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Deciphering tokenization in the blockchain world


The idea of ​​tokenization on the blockchain took the world by storm when one such token, depicting a collage, sold for $69 million!

The word “tokenization” has multiple meanings depending on the context in which it is used. In very simple terms, a “token” is a representation of an entity, often referred to as an “asset.” This asset can be physical or digital. With the advent of IT systems, these tokens are created and managed in a digital format. But what does tokenization mean in the context of blockchain and what is the secret behind tokens managed using blockchain technology?

Native tokens in public blockchain platforms

Blockchain technology emerged with the invention of Bitcoin, a platform that enables the trustless exchange of cryptocurrencies. In public blockchains such as Bitcoin, Ethereum, etc., cryptocurrency (e.g. Bitcoin, Ether, etc.) is called the native token of that platform, which has a variety of uses:

  • Value transfer: The most common use of this native token is for decentralized exchanges between users on the platform. First, each user needs to create a wallet and purchase these tokens using their fiat currency through a cryptocurrency exchange. The wallet allows the user to send and receive tokens over the blockchain network.
  • Attraction: Because public blockchains are completely decentralized, there is a built-in mechanism to validate every transaction and reach consensus to achieve this trustless transfer of value. However, this consensus mechanism requires computing power that must be spent by the validation nodes in the blockchain network. Therefore, the native token is also used to incentivize validators in the form of transaction fees. This ensures that validators have the financial motivation to participate and validate the transactions.
  • Prevent attacks: Public blockchains can be accessed by anyone, opening doors for both legitimate and fraudulent users. To prevent abuse, there are costs associated with each transaction that must be borne by the user submitting the transaction. These transaction costs are deducted from the native tokens linked to the user’s account in their wallet. This prevents malicious users from posting fake transactions or generating distributed denial of service (DDOS) attacks. A portion of these transaction costs is used as an incentive for validators.
  • Investment vehicle: One of the economic reasons for launching the native token is to raise money through crowdfunding investments. In the cryptocurrency world, it is called an ICO (Initial Coin Offering), which is similar to an IPO (Initial Public Offering) on ​​the stock market. The “coin” here is the native token, the value of which is determined by the gap between supply and demand, as well as the market perception of the functionality provided by the blockchain platform and the potential of its adoption. The price of this native token is usually measured in US dollars and is highly volatile, but represents an attractive investment option for millennials.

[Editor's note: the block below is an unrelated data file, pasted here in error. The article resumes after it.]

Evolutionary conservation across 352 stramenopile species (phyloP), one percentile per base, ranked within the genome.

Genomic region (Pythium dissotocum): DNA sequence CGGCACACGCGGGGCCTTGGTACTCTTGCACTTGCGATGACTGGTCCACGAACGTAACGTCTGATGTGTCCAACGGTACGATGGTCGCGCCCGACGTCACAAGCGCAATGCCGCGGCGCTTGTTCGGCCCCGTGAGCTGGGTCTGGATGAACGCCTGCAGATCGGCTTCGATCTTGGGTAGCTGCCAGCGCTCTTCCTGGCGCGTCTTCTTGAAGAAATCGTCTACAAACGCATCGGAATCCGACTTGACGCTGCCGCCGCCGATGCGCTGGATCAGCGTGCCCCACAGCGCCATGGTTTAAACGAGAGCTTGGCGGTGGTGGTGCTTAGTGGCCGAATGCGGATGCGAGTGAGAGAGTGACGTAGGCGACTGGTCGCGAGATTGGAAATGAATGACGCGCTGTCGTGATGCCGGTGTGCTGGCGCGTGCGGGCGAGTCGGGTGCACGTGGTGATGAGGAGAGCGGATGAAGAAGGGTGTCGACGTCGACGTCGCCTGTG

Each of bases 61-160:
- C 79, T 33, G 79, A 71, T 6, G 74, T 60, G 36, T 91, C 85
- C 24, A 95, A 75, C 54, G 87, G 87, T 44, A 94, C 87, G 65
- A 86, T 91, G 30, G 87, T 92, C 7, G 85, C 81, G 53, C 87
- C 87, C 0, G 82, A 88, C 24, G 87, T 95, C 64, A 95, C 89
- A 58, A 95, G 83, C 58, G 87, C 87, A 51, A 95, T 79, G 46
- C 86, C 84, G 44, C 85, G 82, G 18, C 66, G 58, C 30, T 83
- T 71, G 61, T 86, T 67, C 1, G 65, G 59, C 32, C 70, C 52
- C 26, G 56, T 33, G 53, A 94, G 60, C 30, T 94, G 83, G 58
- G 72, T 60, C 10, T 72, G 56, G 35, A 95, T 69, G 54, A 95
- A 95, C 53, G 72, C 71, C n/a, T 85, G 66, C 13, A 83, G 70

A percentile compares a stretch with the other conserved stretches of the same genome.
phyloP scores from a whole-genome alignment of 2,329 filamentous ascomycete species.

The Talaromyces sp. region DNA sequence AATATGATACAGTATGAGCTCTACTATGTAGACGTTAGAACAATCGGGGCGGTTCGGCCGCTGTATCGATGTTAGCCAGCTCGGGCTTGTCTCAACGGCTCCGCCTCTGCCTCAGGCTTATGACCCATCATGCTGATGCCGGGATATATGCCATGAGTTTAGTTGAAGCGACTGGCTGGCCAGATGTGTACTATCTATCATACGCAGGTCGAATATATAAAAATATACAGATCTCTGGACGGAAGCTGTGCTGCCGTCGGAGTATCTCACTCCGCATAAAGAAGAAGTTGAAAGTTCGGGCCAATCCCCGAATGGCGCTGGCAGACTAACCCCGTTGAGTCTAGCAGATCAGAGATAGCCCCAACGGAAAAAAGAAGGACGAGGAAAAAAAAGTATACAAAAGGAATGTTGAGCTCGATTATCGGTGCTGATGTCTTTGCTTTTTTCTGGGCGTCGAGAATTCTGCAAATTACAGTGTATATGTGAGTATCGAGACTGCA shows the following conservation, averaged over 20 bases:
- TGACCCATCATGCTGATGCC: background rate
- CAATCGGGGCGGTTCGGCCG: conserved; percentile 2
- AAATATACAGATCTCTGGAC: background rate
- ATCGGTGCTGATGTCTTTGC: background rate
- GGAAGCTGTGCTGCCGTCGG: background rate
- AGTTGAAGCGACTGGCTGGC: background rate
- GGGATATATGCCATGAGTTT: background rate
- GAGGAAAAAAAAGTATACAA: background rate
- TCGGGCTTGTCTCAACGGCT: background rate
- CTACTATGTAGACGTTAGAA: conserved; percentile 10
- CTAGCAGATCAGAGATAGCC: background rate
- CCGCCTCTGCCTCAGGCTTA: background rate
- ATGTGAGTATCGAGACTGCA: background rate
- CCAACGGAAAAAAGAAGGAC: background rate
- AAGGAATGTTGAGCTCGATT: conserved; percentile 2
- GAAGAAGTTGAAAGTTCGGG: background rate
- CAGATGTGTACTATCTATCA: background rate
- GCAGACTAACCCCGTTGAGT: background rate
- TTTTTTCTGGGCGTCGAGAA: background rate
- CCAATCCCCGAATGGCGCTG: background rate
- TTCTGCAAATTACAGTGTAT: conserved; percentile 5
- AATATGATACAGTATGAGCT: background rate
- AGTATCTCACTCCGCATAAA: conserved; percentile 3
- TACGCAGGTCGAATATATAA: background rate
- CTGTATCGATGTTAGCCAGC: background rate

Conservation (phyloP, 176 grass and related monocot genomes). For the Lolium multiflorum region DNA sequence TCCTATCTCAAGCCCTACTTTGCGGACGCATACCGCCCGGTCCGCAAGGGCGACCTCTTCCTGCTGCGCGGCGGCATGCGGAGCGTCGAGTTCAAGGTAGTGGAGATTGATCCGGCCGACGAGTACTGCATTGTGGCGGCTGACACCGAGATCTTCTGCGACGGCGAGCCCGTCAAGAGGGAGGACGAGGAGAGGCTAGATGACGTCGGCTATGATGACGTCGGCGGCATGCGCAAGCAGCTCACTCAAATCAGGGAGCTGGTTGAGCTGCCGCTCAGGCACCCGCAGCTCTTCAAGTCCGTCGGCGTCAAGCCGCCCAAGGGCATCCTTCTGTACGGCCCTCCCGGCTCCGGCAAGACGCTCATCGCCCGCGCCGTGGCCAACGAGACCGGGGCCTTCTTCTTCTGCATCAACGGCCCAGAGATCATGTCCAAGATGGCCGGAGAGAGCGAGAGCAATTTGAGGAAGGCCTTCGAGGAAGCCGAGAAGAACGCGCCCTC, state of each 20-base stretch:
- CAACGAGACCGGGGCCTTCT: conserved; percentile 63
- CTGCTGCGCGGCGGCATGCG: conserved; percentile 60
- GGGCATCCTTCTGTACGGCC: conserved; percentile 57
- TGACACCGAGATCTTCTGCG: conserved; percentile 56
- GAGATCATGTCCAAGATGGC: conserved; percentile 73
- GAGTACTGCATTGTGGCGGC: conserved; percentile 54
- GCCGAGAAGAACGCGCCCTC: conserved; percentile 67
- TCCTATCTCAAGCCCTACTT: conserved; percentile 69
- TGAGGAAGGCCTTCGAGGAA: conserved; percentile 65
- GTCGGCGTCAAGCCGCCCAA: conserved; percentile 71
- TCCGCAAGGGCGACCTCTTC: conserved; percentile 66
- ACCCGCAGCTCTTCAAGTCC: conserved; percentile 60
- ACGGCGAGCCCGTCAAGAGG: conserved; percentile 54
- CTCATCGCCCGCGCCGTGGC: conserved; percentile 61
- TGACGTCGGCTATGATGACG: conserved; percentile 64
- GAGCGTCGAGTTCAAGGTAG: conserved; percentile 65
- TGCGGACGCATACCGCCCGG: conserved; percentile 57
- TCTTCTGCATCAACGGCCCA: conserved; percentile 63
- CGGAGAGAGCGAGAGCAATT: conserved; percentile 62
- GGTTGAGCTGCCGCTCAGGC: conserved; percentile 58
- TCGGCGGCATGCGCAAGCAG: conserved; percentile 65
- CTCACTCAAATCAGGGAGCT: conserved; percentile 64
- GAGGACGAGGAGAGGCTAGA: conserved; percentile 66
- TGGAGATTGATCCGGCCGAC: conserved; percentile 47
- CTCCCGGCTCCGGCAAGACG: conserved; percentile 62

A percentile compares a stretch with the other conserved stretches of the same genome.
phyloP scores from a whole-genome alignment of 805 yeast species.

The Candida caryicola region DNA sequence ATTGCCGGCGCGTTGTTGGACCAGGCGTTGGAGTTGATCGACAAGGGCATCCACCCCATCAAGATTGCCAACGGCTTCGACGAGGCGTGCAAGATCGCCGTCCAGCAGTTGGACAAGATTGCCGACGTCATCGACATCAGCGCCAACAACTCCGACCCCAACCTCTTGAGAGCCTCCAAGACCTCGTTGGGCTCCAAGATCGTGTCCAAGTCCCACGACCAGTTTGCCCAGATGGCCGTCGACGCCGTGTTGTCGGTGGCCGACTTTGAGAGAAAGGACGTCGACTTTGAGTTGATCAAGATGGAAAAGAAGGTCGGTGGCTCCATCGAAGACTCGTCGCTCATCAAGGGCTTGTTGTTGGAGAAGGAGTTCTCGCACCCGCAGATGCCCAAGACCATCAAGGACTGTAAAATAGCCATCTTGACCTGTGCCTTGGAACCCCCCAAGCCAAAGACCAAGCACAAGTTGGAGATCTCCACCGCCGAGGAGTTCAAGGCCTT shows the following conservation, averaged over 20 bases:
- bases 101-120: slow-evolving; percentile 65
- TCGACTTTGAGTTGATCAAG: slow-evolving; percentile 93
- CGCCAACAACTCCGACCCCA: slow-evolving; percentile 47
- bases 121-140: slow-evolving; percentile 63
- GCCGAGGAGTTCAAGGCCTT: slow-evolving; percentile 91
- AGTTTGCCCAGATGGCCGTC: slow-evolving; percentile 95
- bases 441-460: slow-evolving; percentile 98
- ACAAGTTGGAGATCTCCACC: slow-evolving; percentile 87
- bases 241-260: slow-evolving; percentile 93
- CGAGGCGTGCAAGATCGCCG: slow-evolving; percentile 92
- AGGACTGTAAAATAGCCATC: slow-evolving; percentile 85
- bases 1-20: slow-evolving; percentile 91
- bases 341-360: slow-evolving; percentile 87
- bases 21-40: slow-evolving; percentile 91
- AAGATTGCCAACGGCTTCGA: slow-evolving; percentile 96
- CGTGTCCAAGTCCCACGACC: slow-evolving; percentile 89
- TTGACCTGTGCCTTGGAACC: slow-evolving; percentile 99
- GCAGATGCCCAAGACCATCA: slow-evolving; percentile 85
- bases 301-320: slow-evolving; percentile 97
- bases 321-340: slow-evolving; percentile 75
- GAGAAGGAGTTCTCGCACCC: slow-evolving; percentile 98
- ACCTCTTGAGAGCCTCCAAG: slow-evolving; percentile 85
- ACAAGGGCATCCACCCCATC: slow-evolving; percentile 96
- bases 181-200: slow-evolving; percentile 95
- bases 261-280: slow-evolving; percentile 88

• Decentralized governance: This is made possible by allocating a percentage of native tokens to blockchain node operators so that they can vote and collectively decide on the roadmap of the public blockchain network in a democratic and decentralized manner.

Therefore, there is a very specific purpose and use of native tokens in public blockchains, which is quite different from the typical concept of tokenization.

Asset tokenization using blockchain

A digital representation of an asset can be referred to as tokenization, and this representation can be achieved through various mechanisms. Some of the key aspects of this digital representation are:

  1. uniqueness If the same asset can be duplicated and not clearly represented, all other features surrounding that token are vulnerable to misuse and misrepresentation. For example, counterfeit or duplicate representations may enter the value chain, defeating the purpose of creating the tokenized version of that asset.
  2. IndisputabilityThe origin and validity of the digital representation must always be guaranteed.
  3. PropertyEstablishing current ownership of the asset and enabling ownership transfer are also important aspects of token governance.
  4. monetary valueIf the asset has monetary value, it should be a reliable and effective way to specify and link it to commonly supported digital currencies.